If you find yourself needing a mental recharge to get going (after all, it's only July 27 -- there's still time!), you might try something I enjoyed: one of mediabistro.com's many publishing workshops, in-person in New York. It is ridiculously easy to get from Washington to New York these days; I prefer to stroll across the Key Bridge and hop the Vamoose Bus, but there are other cheap, comfortable choices such as the Bolt Bus and the Chinatown Bus. This ain't the scary old Greyhound -- today's sleek motorcoaches have internet, restrooms, and they're comfortable enough to snooze on. They cost about 1/5 as much as the train, and if you factor in travel time to and from Union Station, they take you to the same places almost as fast. Vamoose put me at Madison Square Garden, just five blocks from the seminar building over near Park Avenue and 31st.
I have taken several mediabistro classes in the past, but mostly in DC, and one online. Not to be a snob about it, but the New York ones are so much better. My course was taught by Joy Peskin, a senior editor at Penguin with a successful career. Networking with her alone was worth the tuition for a four-hour class (what's the value of meeting and chatting with an editor in person?), but when I saw the caliber of my fellow writers, I fell in love with the idea of visiting New York once in a while for an energy transfusion. There was another employee from Penguin in the group, plus a fashion designer with a sterling resume, an editor for a higher education publication, a renowned Sherlock Holmes expert, and so many more. Although mediabistro can seem to have a youngish and greenish online image, the age range was all over the place, and most of us were experienced writers in mid-career. Total out of pocket (bus fare, course fee, and what I spent on lunch, coffee, and crab dumplings for dinner): $175.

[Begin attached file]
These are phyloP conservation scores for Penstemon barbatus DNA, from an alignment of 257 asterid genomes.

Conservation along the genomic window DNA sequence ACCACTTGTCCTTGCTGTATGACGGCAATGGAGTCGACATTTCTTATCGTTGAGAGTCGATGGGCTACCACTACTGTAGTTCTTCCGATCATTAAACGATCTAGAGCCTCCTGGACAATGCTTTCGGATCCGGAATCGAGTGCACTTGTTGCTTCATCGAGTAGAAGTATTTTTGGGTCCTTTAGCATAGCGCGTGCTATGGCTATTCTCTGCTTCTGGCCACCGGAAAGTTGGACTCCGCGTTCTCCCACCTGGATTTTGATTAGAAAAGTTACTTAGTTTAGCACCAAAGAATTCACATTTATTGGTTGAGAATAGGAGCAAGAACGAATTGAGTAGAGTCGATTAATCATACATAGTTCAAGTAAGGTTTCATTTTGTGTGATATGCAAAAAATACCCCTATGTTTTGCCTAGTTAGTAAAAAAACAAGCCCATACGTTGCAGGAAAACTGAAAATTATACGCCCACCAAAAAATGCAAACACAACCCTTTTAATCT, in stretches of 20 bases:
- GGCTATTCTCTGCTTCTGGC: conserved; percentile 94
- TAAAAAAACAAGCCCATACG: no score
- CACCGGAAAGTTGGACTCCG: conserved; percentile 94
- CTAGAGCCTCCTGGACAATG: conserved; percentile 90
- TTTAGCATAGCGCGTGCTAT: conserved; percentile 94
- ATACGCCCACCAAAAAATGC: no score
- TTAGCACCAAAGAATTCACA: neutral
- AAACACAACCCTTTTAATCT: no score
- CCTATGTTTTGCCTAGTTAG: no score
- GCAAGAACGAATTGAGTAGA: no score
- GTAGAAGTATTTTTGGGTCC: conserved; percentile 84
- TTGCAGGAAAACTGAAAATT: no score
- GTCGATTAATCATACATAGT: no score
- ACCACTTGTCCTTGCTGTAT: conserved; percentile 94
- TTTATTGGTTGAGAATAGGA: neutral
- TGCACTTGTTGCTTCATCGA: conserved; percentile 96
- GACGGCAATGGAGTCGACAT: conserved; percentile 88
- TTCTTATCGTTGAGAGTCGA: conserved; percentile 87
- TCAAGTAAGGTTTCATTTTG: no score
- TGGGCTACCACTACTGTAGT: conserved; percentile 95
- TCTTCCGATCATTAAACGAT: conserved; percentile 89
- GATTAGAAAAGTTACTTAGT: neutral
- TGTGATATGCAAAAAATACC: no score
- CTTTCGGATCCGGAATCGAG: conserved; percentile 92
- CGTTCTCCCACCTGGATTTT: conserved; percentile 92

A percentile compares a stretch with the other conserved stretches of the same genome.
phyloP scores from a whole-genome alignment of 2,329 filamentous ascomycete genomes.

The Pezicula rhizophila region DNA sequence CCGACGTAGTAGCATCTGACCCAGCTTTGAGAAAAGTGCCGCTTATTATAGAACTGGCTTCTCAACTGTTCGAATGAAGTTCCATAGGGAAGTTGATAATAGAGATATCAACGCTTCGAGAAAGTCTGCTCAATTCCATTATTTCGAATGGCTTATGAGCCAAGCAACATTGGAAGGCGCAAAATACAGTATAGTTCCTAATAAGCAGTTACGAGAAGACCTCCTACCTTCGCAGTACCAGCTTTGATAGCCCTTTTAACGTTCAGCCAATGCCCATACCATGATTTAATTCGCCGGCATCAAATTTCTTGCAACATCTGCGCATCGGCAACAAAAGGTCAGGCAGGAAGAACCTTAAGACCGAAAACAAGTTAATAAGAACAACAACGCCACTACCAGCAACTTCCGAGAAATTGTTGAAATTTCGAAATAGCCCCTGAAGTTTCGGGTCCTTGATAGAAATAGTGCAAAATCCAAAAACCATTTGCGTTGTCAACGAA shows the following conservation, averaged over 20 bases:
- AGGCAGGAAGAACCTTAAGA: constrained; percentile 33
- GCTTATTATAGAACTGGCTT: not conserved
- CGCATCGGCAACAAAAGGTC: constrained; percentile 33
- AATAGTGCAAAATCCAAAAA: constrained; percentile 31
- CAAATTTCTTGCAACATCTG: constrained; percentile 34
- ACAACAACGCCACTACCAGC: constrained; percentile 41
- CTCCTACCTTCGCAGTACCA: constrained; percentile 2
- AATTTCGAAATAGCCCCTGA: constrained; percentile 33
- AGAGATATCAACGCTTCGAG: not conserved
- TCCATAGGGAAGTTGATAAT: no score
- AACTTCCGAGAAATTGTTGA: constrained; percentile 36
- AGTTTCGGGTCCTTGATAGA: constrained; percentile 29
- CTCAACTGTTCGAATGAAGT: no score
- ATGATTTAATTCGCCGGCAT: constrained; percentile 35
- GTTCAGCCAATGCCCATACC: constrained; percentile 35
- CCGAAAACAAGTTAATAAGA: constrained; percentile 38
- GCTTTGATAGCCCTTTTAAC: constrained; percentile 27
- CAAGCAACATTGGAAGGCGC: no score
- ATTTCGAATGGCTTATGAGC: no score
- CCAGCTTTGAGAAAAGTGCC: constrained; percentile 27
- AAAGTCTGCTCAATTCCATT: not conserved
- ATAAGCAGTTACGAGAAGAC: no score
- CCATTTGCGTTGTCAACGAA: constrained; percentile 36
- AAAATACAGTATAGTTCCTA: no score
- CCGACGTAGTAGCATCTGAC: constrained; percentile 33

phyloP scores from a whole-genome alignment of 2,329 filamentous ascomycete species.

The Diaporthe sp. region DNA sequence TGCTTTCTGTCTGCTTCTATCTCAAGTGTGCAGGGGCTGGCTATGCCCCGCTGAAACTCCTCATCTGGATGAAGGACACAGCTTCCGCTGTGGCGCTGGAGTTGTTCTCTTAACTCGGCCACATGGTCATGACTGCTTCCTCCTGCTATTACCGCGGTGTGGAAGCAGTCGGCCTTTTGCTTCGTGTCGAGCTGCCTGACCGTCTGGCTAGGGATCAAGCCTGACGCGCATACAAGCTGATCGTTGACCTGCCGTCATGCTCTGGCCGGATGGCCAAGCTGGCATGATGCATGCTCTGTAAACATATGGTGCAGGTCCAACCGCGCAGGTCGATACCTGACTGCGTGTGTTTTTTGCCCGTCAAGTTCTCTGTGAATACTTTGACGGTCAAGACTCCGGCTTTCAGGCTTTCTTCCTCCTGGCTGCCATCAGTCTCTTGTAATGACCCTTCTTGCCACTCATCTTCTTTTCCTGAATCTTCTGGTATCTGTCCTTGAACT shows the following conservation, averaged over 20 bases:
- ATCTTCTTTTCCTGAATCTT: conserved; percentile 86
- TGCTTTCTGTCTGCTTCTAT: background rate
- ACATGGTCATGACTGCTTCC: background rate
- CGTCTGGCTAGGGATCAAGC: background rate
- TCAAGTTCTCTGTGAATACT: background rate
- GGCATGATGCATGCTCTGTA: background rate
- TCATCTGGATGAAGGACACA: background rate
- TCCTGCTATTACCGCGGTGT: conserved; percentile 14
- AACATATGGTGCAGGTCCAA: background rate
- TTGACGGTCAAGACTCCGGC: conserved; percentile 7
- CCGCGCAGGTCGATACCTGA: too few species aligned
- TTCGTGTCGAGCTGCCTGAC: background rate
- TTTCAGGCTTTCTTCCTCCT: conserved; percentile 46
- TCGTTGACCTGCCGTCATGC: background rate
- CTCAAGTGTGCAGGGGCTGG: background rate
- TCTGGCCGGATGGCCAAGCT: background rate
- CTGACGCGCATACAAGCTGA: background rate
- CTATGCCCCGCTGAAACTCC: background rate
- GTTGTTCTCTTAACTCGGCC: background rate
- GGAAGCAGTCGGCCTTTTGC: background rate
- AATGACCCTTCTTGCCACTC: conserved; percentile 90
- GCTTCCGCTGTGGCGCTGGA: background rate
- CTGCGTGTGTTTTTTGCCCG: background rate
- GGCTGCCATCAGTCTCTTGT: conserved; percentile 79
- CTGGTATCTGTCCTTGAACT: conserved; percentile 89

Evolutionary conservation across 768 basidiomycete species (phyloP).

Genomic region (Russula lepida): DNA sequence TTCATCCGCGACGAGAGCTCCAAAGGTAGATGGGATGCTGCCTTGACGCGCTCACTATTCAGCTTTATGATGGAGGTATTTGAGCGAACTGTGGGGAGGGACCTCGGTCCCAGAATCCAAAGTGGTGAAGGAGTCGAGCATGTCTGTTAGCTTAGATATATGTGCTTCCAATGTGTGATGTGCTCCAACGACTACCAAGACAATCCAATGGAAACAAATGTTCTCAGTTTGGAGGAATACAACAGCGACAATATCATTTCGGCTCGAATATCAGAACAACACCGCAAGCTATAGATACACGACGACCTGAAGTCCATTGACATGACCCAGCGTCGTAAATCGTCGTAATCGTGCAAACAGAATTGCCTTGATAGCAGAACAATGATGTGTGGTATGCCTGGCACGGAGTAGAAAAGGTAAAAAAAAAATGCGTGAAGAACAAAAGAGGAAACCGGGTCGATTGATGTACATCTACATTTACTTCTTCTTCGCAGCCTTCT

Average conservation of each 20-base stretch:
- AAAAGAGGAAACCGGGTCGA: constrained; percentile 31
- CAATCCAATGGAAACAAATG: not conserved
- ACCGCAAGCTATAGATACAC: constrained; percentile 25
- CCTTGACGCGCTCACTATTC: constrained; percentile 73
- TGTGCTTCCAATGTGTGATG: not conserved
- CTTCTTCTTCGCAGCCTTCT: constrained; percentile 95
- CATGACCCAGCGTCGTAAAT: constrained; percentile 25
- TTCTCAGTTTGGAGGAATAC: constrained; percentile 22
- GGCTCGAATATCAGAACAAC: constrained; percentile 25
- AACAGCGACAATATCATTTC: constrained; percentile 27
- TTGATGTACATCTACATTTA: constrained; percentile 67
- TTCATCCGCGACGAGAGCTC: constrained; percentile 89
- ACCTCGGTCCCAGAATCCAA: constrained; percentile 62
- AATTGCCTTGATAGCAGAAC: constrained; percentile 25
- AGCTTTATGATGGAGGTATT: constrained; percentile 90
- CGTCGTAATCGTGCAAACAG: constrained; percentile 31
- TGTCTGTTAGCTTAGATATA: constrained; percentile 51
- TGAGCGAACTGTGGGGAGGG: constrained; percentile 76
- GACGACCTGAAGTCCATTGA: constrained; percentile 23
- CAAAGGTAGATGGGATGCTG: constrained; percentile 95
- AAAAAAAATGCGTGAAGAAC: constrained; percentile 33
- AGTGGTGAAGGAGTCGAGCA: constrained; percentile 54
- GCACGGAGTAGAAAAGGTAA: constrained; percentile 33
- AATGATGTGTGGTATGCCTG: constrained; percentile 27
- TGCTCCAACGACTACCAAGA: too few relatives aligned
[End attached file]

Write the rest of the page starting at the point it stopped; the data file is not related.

I enjoyed the four hours to New York and back reading manuscripts from Booklab authors and studying Italian, so travel time wasn't wasted, and it flew by. I left at 7 a.m. and was home before midnight, recharged, refreshed, and ready to face my own summer manuscripts again.